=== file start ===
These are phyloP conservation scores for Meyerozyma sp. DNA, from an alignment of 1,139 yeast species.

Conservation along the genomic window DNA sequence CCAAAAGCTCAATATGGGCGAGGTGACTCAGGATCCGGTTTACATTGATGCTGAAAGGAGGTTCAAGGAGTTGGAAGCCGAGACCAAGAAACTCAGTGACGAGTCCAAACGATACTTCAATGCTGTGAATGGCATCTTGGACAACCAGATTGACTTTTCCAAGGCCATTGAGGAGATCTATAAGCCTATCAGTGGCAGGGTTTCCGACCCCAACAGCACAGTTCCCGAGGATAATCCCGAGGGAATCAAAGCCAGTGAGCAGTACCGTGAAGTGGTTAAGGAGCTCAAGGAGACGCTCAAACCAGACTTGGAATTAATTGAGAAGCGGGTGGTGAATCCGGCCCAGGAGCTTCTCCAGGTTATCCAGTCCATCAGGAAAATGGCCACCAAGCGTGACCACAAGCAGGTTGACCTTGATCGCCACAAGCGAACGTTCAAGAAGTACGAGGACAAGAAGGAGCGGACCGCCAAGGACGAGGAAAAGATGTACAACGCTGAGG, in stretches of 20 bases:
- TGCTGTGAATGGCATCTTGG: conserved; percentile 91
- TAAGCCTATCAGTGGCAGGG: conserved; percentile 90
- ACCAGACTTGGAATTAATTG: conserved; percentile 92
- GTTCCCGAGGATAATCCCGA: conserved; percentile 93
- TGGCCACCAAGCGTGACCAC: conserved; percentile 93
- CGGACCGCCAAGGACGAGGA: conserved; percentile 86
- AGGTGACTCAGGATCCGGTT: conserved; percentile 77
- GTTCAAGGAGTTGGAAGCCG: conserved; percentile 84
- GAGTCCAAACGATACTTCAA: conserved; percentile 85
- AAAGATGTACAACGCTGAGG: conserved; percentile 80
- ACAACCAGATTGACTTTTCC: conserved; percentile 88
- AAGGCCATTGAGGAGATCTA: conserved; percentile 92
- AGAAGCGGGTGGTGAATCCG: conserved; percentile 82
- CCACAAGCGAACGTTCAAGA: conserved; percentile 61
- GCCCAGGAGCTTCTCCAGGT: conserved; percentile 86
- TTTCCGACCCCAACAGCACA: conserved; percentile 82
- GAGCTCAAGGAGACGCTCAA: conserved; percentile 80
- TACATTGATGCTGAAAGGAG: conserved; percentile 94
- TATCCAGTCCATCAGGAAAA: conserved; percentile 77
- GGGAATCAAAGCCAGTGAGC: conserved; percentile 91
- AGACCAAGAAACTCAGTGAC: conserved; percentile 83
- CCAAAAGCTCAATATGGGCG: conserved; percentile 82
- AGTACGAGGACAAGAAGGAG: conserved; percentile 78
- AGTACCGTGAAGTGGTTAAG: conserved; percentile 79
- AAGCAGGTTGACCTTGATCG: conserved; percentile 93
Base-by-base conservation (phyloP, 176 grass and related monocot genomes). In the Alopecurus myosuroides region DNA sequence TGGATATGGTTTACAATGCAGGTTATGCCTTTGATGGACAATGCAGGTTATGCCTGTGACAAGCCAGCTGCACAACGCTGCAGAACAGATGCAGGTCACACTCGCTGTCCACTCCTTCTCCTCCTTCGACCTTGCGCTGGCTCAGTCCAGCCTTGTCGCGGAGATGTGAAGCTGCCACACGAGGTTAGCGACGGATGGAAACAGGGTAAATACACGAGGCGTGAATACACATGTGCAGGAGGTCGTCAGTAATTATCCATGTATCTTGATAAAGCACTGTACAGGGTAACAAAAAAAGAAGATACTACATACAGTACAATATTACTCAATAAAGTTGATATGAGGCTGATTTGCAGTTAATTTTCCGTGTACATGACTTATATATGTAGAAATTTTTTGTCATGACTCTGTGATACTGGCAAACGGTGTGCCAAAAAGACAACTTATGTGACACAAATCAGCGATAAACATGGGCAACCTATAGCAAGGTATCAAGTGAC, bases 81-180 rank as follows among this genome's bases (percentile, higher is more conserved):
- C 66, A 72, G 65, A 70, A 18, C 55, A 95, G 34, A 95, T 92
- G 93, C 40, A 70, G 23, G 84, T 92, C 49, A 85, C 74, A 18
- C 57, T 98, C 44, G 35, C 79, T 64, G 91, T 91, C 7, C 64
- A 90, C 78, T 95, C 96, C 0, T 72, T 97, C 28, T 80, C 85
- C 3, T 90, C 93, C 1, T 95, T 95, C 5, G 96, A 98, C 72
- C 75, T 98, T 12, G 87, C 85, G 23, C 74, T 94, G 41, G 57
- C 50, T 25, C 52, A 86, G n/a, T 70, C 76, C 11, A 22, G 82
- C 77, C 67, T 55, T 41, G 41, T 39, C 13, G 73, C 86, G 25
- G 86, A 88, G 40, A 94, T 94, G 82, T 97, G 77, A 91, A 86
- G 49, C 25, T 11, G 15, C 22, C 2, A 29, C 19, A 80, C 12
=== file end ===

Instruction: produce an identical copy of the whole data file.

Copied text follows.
These are phyloP conservation scores for Meyerozyma sp. DNA, from an alignment of 1,139 yeast species.

Conservation along the genomic window DNA sequence CCAAAAGCTCAATATGGGCGAGGTGACTCAGGATCCGGTTTACATTGATGCTGAAAGGAGGTTCAAGGAGTTGGAAGCCGAGACCAAGAAACTCAGTGACGAGTCCAAACGATACTTCAATGCTGTGAATGGCATCTTGGACAACCAGATTGACTTTTCCAAGGCCATTGAGGAGATCTATAAGCCTATCAGTGGCAGGGTTTCCGACCCCAACAGCACAGTTCCCGAGGATAATCCCGAGGGAATCAAAGCCAGTGAGCAGTACCGTGAAGTGGTTAAGGAGCTCAAGGAGACGCTCAAACCAGACTTGGAATTAATTGAGAAGCGGGTGGTGAATCCGGCCCAGGAGCTTCTCCAGGTTATCCAGTCCATCAGGAAAATGGCCACCAAGCGTGACCACAAGCAGGTTGACCTTGATCGCCACAAGCGAACGTTCAAGAAGTACGAGGACAAGAAGGAGCGGACCGCCAAGGACGAGGAAAAGATGTACAACGCTGAGG, in stretches of 20 bases:
- TGCTGTGAATGGCATCTTGG: conserved; percentile 91
- TAAGCCTATCAGTGGCAGGG: conserved; percentile 90
- ACCAGACTTGGAATTAATTG: conserved; percentile 92
- GTTCCCGAGGATAATCCCGA: conserved; percentile 93
- TGGCCACCAAGCGTGACCAC: conserved; percentile 93
- CGGACCGCCAAGGACGAGGA: conserved; percentile 86
- AGGTGACTCAGGATCCGGTT: conserved; percentile 77
- GTTCAAGGAGTTGGAAGCCG: conserved; percentile 84
- GAGTCCAAACGATACTTCAA: conserved; percentile 85
- AAAGATGTACAACGCTGAGG: conserved; percentile 80
- ACAACCAGATTGACTTTTCC: conserved; percentile 88
- AAGGCCATTGAGGAGATCTA: conserved; percentile 92
- AGAAGCGGGTGGTGAATCCG: conserved; percentile 82
- CCACAAGCGAACGTTCAAGA: conserved; percentile 61
- GCCCAGGAGCTTCTCCAGGT: conserved; percentile 86
- TTTCCGACCCCAACAGCACA: conserved; percentile 82
- GAGCTCAAGGAGACGCTCAA: conserved; percentile 80
- TACATTGATGCTGAAAGGAG: conserved; percentile 94
- TATCCAGTCCATCAGGAAAA: conserved; percentile 77
- GGGAATCAAAGCCAGTGAGC: conserved; percentile 91
- AGACCAAGAAACTCAGTGAC: conserved; percentile 83
- CCAAAAGCTCAATATGGGCG: conserved; percentile 82
- AGTACGAGGACAAGAAGGAG: conserved; percentile 78
- AGTACCGTGAAGTGGTTAAG: conserved; percentile 79
- AAGCAGGTTGACCTTGATCG: conserved; percentile 93
Base-by-base conservation (phyloP, 176 grass and related monocot genomes). In the Alopecurus myosuroides region DNA sequence TGGATATGGTTTACAATGCAGGTTATGCCTTTGATGGACAATGCAGGTTATGCCTGTGACAAGCCAGCTGCACAACGCTGCAGAACAGATGCAGGTCACACTCGCTGTCCACTCCTTCTCCTCCTTCGACCTTGCGCTGGCTCAGTCCAGCCTTGTCGCGGAGATGTGAAGCTGCCACACGAGGTTAGCGACGGATGGAAACAGGGTAAATACACGAGGCGTGAATACACATGTGCAGGAGGTCGTCAGTAATTATCCATGTATCTTGATAAAGCACTGTACAGGGTAACAAAAAAAGAAGATACTACATACAGTACAATATTACTCAATAAAGTTGATATGAGGCTGATTTGCAGTTAATTTTCCGTGTACATGACTTATATATGTAGAAATTTTTTGTCATGACTCTGTGATACTGGCAAACGGTGTGCCAAAAAGACAACTTATGTGACACAAATCAGCGATAAACATGGGCAACCTATAGCAAGGTATCAAGTGAC, bases 81-180 rank as follows among this genome's bases (percentile, higher is more conserved):
- C 66, A 72, G 65, A 70, A 18, C 55, A 95, G 34, A 95, T 92
- G 93, C 40, A 70, G 23, G 84, T 92, C 49, A 85, C 74, A 18
- C 57, T 98, C 44, G 35, C 79, T 64, G 91, T 91, C 7, C 64
- A 90, C 78, T 95, C 96, C 0, T 72, T 97, C 28, T 80, C 85
- C 3, T 90, C 93, C 1, T 95, T 95, C 5, G 96, A 98, C 72
- C 75, T 98, T 12, G 87, C 85, G 23, C 74, T 94, G 41, G 57
- C 50, T 25, C 52, A 86, G n/a, T 70, C 76, C 11, A 22, G 82
- C 77, C 67, T 55, T 41, G 41, T 39, C 13, G 73, C 86, G 25
- G 86, A 88, G 40, A 94, T 94, G 82, T 97, G 77, A 91, A 86
- G 49, C 25, T 11, G 15, C 22, C 2, A 29, C 19, A 80, C 12